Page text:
Grinning, I watched the wonder in Lulu’s bright brown eyes as we wound through the sand and mesquite. Lizards, birds, snakes…all the movements and smells had her muscles tensed, head moving quickly from side to side. The joy and excitement I always felt for the life around me was reflected in Lu’s reactions and energy. I was drawn into her experience and laughed softly as we quickly climbed the steep hills of rock and sand.
The little dog kept close, even though I had her on a twelve foot leash. Was it the fear of the unknown, or just pack instinct that kept her near? It was nice not to have her fight her restraints as we moved up the trail, but I was sure this would only last as long as it took the first small animal to flee before our steps.
We hiked all day, and into the early evening. The cool, overcast skies began to clear. We had only stopped for lunch and dinner, and as twilight began to settle, I slowed at a clear spot near a large, still lake.
The tent went up quickly, and I set up everything inside, while Lulu stood watch, tied to a small gnarled tree about 10 feet away. She never relaxed, facing away from our camp, looking behind us towards the horizon. I paused to watch her search the early night. Her head was tilted back slightly, nostrils flaring slowly, shadows gathering around her in the twilight. Our sentry for the evening, she had easily settled into this role in her strange new world.
Once under my quilt in the tent, Lulu curled up against me, falling asleep instantly. I was amazed at the amount of body heat her small, hard body generated. I had always associated her chiseled form with non-heat generating surfaces, but the small furnace insider her burned with such intensity I was soon folding back the quilt.
Deep into the night we slept, until I felt a soft vibration against my stomach, followed by a low rumble. I looked over to see Lulu had raised her head, and was staring out the netting at the front of the tent. She slowly began to rise, and I reached out my hand to calm her. Before my sleep muddled mind could react, she lunged forward, ripping through the net door on the front of the tent. “Crap!” I said as I thrashed around in my quilt.
Frantically, I plunged my feet into my shoes, grabbed her leash, and crawled through the mangled netting. She was gone! I would never see her again! My totally reactive, borderline feral dog and I only had the very beginning of a bond. Not enough to make me her choice over her instincts. I was sure I had lost her to some pack of wild canine visitors. She was lost forever.
I stood and listened intently, pulling my head lamp from it’s pocket, and turning it on as I placed it around my head. I could see no tracks in the deep sand that had collapsed back in on any indentations. The night was pitch black – the sky only illuminated by a blanket of distant stars. I had no idea which way she had run.
Suddenly, I heard her song, usually reserved for other dogs. I pushed through the thick mesquite, slashing my legs, but running desperately. I was sure I would loose her, as her song faded into the night.
Stumbling out into a small clearing, I heard guttural snarls, and stopped quickly in the deep sand. Lulu was standing in my light, immediately in front of me, but my eyes were immediately drawn past her to where light and night mingled. Small greenish yellow orbs hung before dark forms just outside the edge of the light cast by my lamp. Lulu’s song began to escalate as I turned my head from left to right capturing more sets of eyes in the dark. Before me was what appeared to be a semi-circle of 4-6 large coyotes, heads lowered and silent.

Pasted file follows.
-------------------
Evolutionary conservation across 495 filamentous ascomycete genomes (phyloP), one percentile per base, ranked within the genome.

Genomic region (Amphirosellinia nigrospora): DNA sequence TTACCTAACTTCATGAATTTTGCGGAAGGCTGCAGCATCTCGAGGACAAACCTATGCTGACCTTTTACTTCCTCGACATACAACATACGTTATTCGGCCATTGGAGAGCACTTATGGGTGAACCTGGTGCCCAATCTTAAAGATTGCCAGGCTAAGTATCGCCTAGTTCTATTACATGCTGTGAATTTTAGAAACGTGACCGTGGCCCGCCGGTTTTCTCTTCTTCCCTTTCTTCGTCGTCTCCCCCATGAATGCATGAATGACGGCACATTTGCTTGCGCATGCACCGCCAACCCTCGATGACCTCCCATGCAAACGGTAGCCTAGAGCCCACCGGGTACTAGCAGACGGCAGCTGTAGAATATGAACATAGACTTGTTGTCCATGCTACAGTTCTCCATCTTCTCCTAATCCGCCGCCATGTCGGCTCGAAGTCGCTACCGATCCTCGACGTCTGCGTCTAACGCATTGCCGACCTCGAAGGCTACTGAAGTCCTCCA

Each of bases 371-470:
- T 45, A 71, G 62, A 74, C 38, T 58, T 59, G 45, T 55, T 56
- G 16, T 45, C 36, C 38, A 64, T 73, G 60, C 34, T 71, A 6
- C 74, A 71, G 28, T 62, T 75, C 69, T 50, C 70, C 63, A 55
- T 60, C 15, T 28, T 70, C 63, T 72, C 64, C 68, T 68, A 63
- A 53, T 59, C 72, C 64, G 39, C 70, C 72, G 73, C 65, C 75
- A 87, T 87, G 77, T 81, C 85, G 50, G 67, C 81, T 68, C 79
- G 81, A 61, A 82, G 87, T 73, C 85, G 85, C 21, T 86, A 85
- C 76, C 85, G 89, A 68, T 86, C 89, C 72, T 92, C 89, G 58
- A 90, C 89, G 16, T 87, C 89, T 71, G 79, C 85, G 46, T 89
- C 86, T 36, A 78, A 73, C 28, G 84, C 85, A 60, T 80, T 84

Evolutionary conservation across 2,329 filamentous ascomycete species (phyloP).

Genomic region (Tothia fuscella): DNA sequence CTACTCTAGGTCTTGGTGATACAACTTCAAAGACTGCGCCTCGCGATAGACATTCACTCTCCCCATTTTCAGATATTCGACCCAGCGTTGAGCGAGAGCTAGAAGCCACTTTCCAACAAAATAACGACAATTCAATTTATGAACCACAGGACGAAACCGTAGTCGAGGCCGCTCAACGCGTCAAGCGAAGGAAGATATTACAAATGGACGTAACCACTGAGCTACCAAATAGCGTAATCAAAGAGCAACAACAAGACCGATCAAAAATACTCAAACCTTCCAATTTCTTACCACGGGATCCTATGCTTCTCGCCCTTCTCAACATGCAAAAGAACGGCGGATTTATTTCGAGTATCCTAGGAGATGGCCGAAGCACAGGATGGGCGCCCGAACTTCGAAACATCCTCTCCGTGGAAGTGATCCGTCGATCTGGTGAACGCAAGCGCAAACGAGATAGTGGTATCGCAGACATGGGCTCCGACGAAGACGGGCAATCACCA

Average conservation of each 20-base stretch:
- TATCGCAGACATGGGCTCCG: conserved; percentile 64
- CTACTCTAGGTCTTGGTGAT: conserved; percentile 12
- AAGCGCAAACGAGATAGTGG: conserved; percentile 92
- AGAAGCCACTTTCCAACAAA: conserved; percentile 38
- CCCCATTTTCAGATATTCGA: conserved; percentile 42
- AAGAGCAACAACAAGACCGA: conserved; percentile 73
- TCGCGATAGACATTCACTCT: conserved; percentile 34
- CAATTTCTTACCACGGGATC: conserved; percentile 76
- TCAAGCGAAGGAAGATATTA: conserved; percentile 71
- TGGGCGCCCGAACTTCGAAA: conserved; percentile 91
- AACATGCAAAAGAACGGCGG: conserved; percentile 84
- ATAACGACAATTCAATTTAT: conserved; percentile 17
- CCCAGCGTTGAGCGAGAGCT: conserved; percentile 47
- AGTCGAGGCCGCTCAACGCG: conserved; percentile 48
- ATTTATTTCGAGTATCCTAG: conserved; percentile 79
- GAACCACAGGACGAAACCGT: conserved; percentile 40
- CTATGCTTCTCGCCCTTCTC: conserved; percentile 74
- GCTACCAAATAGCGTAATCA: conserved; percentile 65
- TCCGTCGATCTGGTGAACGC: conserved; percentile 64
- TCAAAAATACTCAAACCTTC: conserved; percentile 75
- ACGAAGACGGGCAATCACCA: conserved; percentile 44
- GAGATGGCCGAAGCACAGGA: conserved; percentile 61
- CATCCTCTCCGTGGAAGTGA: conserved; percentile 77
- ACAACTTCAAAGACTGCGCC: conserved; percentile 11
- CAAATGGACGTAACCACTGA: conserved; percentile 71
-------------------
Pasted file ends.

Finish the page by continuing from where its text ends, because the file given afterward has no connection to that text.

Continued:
Lulu alternated between song and snarl as our visitors watched us, making absolutely no sound. I slowly bent, not wanting to startle Lu into flight, and snapped on her leash. She was crouched low and trembling hard, but it appeared to be with rage and not fear. Out of the corner of my eye I saw movement to my left as two of the coyotes angled around through the brush. Lulu lunged snarling fiercely, as I gathered the excess leash in my hands and began slowly backing away, turning to the side so I could watch ahead and behind us.
I did not fear the coyotes, but they were still an unknown at night. I had encountered them many times on my hikes, and they were typically much more wary of me than I was of them. This group seemed to have gained confidence with the dark though, and I stayed alert as I moved through the brush, making sure I made no quick movements.
Reaching the tent, I crawled through the torn netting, pulling Lu in behind me, and zipping the outer fabric door. The netting was destroyed so I just crumpled it at the bottom of the tent. As my adrenaline faded, I realized I was freezing in my shorts and t-shirt, trembling violently as I quickly curled up under my quilt with the leash wrapped around my hand. Calling, coaxing and pleading had no effect on Lu. She stood tensed and ready at the door. No devils of the night would enter her home.
Lu never slept. She stood and stared at the door, rumbling like a small engine. In turn, I slept fitfully, continuously trying to calm her. The small engine would lull me into a doze, only to change pitch and wake me again. Occasionally, I would hear yelps and yips outside, as the pack of coyotes circled our camp for about an hour. Finally they left, and stopped to sing a parting song from the top of the ridge. Furiously, Lulu returned their song with one of her own, ending in a long low, plaintive howl. There was a sad wistful note as her howl ended, and it seemed a very small part of her was reaching out to the pack that might still be found somewhere in her past.
Toward day break she finally settled into a sphinx like position beside me, struggling to keep her eyes open and head upright. Finally, I gave up on sleep and made her breakfast, packed, and began hiking. Lulu stayed close all day, watching for that evil that had come for us in the night.